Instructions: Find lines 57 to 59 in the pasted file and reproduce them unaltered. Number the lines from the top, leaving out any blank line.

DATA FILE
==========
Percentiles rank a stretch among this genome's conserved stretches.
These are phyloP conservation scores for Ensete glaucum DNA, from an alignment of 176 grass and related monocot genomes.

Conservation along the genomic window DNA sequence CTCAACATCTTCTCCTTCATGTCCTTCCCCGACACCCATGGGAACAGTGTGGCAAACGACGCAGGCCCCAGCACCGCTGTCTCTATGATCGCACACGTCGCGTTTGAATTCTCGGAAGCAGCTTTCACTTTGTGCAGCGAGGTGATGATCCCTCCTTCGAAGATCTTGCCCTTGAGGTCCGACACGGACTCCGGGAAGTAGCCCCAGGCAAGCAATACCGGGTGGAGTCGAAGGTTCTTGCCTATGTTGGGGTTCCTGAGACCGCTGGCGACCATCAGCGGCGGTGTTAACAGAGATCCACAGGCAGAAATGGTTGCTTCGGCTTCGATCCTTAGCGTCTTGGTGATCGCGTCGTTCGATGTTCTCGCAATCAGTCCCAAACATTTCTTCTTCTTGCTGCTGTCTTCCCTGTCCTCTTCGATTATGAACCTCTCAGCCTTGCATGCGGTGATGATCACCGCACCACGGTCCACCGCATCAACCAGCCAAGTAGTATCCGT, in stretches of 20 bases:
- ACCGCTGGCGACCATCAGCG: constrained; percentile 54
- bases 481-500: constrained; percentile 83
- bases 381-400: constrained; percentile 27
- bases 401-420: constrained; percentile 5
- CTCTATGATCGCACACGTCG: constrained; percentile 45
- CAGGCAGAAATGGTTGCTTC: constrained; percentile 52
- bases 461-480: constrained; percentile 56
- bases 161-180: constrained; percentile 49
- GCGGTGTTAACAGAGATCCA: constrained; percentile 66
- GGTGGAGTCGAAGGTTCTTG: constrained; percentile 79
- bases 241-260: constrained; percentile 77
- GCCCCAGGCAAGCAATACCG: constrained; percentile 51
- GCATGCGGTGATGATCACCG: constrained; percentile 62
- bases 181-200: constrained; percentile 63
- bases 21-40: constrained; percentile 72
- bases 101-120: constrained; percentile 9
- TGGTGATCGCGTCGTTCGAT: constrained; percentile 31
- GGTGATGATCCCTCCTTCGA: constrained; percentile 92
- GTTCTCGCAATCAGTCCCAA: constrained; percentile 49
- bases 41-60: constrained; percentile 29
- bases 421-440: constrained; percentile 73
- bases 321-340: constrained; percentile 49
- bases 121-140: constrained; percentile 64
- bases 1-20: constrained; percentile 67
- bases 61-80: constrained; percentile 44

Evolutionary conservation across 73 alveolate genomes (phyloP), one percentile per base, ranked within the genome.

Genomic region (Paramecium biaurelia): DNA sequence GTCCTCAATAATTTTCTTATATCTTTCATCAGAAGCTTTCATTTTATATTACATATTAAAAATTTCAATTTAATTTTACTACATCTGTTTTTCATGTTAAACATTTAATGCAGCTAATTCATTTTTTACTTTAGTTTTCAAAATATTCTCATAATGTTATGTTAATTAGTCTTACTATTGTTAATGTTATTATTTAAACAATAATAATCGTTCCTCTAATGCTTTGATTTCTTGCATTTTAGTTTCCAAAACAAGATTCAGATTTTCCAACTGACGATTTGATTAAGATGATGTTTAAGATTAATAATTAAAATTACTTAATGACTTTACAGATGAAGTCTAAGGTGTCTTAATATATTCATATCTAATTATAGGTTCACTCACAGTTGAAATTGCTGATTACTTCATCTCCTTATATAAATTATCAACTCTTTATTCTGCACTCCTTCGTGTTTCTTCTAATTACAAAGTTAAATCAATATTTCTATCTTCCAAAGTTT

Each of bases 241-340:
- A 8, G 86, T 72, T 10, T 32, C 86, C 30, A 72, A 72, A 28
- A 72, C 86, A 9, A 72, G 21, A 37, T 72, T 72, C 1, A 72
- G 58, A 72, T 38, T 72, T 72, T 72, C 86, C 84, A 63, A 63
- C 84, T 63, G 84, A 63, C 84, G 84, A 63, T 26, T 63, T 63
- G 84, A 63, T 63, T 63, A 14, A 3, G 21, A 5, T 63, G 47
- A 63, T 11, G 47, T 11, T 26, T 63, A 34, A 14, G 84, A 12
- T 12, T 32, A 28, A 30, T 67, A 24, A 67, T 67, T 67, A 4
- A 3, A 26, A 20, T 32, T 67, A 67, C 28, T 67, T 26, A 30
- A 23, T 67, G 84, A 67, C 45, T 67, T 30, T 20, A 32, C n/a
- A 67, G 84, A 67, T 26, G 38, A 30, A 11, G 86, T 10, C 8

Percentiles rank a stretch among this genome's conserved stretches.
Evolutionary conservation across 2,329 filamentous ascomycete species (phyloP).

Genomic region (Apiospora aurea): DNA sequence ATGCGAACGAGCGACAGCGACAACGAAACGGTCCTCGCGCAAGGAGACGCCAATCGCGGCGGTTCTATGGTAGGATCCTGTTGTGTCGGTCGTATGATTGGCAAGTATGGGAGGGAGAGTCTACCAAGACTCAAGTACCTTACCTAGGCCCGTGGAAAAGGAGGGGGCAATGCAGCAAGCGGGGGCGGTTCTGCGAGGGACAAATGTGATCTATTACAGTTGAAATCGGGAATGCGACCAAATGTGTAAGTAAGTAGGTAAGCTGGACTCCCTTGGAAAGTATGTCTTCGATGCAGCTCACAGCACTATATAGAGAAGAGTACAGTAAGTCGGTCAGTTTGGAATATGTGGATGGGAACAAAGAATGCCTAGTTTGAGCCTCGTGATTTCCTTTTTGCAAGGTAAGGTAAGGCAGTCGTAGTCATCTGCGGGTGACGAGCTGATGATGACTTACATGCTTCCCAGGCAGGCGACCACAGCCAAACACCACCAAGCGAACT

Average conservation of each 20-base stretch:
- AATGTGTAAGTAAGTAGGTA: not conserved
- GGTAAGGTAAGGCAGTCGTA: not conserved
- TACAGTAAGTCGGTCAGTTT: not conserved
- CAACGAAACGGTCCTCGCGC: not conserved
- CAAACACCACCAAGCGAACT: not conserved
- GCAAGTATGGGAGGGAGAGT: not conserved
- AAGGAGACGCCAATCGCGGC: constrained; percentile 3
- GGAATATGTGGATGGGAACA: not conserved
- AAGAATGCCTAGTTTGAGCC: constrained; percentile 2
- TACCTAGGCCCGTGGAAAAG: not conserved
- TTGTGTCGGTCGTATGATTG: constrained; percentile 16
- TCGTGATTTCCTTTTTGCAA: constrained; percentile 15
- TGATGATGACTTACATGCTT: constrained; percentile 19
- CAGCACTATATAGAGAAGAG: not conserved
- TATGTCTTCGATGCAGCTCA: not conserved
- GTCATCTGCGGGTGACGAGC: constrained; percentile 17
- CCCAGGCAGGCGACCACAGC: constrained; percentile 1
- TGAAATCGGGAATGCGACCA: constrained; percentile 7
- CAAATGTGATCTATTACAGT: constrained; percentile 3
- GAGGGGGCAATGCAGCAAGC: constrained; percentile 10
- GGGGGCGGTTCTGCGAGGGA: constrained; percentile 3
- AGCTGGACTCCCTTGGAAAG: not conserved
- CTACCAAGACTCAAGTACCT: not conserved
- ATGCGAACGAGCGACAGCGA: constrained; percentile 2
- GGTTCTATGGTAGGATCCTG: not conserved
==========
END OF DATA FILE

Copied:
- TCGTGATTTCCTTTTTGCAA: constrained; percentile 15
- TGATGATGACTTACATGCTT: constrained; percentile 19
- CAGCACTATATAGAGAAGAG: not conserved